The Crawler Transporter | Between L’Architecture Mobile and The Walking City

The crawler-transporters are a pair of tracked vehicles used to transport spacecraft from NASA’s Vehicle Assembly Building [VAB] along the Crawlerway to Launch Complex 39. They were originally used to transport the Saturn IB and Saturn V rockets during the Apollo, Skylab and Apollo-Soyuz programs. Currently they’re used to transport the Space Shuttle. The crawler-transporters carry vehicles on the Mobile Launcher Platform, and after each launch return to the pad to take the platform back to the VAB.

We’re not sure if we can talk or speculate about any relationship between the crawler transporter and architecture or urban design [but, why not?]. Just a few days ago we published a post related with Yonna Friedman’s mobile cities and La Ville Spatiale, where Friedman suggested a mobile and temporary structure instead of the rigid and inflexible means used in traditional architecture. This drives us to talk again about experimenting with spatial technologies and structures. Are we arriving to another kind of city?


L’Architecture Mobile by Yona Friedman

According to Friedman, the development of cities is unpredictable, which makes it impossible for an urban planner to design a proper city for its inhabitants. In his manifesto L’Architecture Mobile (Mobile Architecture) some of the ten points for a new architecture enunciated that the new urban society must not be shaped by the urbanist and also pointed that the structures, which together form the physical fabric of the city, should reflect the extent of advancements in modern technology.

Doesn’t it “sounds” like these images of the crawler?

In the point 9 of his seminal manifesto, Friedman wrote: The structures that form the city must be skeletons, to be filled in as desired. Additions to the skeletons are dependent on the initiative of every inhabitant:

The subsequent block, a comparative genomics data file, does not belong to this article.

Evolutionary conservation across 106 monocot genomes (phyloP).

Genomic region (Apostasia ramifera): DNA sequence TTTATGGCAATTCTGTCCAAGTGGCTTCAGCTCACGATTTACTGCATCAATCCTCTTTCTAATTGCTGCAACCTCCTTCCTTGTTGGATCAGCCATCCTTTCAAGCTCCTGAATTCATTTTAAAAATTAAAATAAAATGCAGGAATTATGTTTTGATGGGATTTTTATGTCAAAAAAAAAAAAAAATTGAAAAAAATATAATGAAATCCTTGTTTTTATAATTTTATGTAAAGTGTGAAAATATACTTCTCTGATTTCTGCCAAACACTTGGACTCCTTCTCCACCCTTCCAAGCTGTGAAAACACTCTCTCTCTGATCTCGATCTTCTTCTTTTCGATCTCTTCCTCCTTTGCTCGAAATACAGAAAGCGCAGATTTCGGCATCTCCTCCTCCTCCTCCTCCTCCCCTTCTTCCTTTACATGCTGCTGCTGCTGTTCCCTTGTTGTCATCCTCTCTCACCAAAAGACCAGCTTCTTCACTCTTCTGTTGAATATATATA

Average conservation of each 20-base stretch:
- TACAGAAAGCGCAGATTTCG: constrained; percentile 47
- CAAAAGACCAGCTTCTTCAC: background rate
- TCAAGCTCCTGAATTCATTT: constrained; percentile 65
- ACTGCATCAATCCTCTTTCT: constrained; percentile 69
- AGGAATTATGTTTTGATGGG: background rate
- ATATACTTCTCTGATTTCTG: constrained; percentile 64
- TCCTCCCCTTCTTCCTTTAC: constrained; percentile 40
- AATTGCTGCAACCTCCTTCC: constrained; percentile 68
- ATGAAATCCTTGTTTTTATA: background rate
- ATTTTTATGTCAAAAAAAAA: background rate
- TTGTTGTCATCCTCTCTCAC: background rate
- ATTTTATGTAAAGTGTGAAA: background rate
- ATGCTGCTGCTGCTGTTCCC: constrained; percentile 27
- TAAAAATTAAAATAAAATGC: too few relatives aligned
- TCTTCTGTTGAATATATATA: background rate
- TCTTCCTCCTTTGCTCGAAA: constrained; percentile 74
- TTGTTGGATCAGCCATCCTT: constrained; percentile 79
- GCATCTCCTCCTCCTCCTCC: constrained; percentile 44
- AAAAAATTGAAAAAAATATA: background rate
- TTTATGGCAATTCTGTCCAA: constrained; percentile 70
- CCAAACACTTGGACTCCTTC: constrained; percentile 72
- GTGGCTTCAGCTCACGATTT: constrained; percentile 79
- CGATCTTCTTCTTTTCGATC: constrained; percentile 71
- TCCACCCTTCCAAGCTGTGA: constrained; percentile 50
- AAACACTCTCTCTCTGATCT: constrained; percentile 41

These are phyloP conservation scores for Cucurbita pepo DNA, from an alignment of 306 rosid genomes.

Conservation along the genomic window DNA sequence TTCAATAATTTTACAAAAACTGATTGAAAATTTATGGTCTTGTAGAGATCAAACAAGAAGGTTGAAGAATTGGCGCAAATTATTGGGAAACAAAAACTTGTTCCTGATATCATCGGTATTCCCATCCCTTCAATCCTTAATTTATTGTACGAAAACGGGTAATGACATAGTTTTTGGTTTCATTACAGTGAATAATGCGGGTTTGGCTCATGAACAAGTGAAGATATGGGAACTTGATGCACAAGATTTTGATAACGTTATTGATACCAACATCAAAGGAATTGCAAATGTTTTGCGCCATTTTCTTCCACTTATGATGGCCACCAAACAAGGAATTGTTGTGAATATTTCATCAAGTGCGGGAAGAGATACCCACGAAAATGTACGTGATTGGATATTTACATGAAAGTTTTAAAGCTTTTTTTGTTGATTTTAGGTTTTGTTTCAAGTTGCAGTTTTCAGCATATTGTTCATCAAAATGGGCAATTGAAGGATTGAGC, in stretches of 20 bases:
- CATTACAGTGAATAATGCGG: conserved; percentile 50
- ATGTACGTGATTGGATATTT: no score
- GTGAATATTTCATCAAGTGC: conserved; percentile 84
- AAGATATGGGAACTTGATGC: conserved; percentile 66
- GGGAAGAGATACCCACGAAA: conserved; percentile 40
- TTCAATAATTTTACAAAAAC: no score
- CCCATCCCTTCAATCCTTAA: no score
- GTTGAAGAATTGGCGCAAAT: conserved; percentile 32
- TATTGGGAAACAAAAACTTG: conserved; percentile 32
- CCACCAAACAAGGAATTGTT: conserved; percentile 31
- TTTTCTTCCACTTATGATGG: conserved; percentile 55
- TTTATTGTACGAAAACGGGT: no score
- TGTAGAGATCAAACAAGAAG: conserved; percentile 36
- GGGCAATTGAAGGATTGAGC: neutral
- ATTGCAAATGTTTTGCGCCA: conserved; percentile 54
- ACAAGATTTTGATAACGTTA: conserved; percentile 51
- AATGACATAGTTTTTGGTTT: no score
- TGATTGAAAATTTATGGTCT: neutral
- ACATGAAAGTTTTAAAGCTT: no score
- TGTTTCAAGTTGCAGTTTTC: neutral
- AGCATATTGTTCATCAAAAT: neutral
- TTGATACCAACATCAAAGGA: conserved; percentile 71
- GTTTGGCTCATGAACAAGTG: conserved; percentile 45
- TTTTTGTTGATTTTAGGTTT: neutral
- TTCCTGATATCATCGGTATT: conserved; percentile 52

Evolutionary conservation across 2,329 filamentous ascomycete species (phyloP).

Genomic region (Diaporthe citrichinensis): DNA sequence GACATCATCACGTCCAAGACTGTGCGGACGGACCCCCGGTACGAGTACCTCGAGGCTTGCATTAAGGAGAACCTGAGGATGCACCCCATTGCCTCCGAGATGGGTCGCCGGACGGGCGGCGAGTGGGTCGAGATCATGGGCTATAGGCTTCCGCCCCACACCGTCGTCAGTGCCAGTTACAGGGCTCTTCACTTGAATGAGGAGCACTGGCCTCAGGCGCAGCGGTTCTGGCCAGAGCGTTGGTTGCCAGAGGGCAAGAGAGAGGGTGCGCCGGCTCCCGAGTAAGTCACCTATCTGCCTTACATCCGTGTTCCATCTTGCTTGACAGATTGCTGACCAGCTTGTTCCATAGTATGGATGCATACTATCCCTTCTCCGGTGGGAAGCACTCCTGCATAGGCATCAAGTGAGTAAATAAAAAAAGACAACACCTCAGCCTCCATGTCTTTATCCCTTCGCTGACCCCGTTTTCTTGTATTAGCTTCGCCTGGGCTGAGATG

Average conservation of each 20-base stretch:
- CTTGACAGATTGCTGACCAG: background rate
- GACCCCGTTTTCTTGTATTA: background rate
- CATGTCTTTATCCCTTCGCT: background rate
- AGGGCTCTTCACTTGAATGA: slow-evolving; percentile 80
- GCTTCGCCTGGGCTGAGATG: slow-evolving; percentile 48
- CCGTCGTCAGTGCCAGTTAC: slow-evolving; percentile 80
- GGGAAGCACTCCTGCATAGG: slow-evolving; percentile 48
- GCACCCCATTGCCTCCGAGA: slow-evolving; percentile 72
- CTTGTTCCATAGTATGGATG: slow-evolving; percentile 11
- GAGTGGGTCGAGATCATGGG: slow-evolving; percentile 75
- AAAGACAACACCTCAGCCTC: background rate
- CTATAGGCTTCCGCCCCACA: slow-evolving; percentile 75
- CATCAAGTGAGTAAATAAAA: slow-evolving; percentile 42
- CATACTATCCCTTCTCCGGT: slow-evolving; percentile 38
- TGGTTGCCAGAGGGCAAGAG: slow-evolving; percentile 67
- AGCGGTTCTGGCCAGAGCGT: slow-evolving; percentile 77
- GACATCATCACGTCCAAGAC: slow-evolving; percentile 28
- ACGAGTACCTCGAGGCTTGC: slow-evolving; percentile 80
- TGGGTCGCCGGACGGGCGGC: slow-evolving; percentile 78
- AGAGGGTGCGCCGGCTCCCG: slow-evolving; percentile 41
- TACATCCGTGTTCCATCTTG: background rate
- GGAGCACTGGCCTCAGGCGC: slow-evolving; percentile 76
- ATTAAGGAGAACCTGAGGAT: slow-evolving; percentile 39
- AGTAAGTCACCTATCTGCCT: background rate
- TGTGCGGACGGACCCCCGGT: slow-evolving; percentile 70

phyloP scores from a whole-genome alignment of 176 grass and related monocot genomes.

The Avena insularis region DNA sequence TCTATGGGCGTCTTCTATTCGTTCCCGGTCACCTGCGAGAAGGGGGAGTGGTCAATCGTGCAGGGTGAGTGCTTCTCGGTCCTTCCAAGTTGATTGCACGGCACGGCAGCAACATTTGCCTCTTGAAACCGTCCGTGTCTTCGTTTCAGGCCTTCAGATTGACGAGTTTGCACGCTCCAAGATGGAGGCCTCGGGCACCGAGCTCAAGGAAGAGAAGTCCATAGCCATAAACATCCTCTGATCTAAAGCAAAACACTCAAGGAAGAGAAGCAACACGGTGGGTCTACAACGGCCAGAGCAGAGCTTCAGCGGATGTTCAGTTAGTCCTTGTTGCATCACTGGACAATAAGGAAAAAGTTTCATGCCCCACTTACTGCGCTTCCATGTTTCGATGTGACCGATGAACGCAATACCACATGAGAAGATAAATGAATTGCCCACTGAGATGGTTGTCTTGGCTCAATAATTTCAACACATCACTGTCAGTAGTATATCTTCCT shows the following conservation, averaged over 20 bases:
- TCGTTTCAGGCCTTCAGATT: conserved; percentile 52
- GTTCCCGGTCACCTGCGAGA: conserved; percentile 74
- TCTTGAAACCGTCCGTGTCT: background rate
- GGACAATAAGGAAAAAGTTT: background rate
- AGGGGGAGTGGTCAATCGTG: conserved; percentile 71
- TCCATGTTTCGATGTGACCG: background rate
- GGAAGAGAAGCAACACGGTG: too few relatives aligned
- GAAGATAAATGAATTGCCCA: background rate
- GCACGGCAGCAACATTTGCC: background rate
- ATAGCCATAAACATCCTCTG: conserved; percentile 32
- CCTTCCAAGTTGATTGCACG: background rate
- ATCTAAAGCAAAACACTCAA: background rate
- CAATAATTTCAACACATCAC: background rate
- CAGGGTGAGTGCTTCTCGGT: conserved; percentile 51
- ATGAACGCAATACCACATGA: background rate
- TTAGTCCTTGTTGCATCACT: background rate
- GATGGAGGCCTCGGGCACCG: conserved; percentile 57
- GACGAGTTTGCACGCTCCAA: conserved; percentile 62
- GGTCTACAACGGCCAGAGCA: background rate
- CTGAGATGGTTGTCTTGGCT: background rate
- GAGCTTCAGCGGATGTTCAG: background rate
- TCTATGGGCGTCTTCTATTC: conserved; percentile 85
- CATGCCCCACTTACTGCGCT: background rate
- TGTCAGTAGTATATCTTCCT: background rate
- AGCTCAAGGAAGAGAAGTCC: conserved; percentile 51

Leaving Friedman and getting closer to Archigram’s idea that everything, absolutely everything, suddenly became architecture and knowing that there’s no doubt that the crawler construction was concurrent with Archigram’s designs… can we refer to the crawler as Heron’s Walking City? Even Peter Blake related about the impresions he had about Walking City, that he took off to Cape Kennedy and saw that ‘walking buildings’ easily the size of Seagram were, in fact, a reality. The design created by NASA engineers is really close to the axioms of Archigram’s philosophy: mobility, flexibility and impermanence.

But also acording with Ron [Archigram] Herron’s idea, proposed in 1964 for a walking city:

In an article in avant-garde architecture journal Archigram, Ron Herron proposed building massive mobile robotic structures, with their own intelligence, that could freely roam the world, moving to wherever their resources or manufacturing abilities were needed. Various walking cities could interconnect with each other to form larger ‘walking metropolises’ when needed, and then disperse when their concentrated power was no longer necessary. Individual buildings or structures could also be mobile, moving wherever their owner wanted or needs dictated.

Reading the text above seems like the spirit of Archigram has emerged in the shape of a crawler:

The influence of these avant-garde ideas has survived more than fifty years, until now. Just take a look at this Crawler Town designed by Dave DeGobbi recently or our speculations about Cape Canaveral as the new Instant City.

As Hans Hollein once said about it: “Suddenly, the dialogue started and has not stopped yet.”

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UPDATE [04.10.2010]

We just found out [Thanks to @laperiferia] Cedric Price‘s City of the Future, described as a series of drawings that Cedric Price accomplished in 1965 as a summary of the vision of architecture he has been developing with earlier projects like the Fun Palace in 1961. Léopold Lambert comments “This city is both technophiles and hyper-infrastructural as an architectural manifesto for the 60’s…”

In these image there’s no doubt that all the architects from the avant-garde were somehow influenced by the NASA Crawler Transporter, just take a look:


City of the Future by Cedric Price


Crawler transporter. Aerial view

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Thanks to Rob Holmes aka @eatingbark, Paco González aka @pacogonzalez and Nick Sowers aka @soundscrapers for tips and taking part of the crawler conversation in January 2010.

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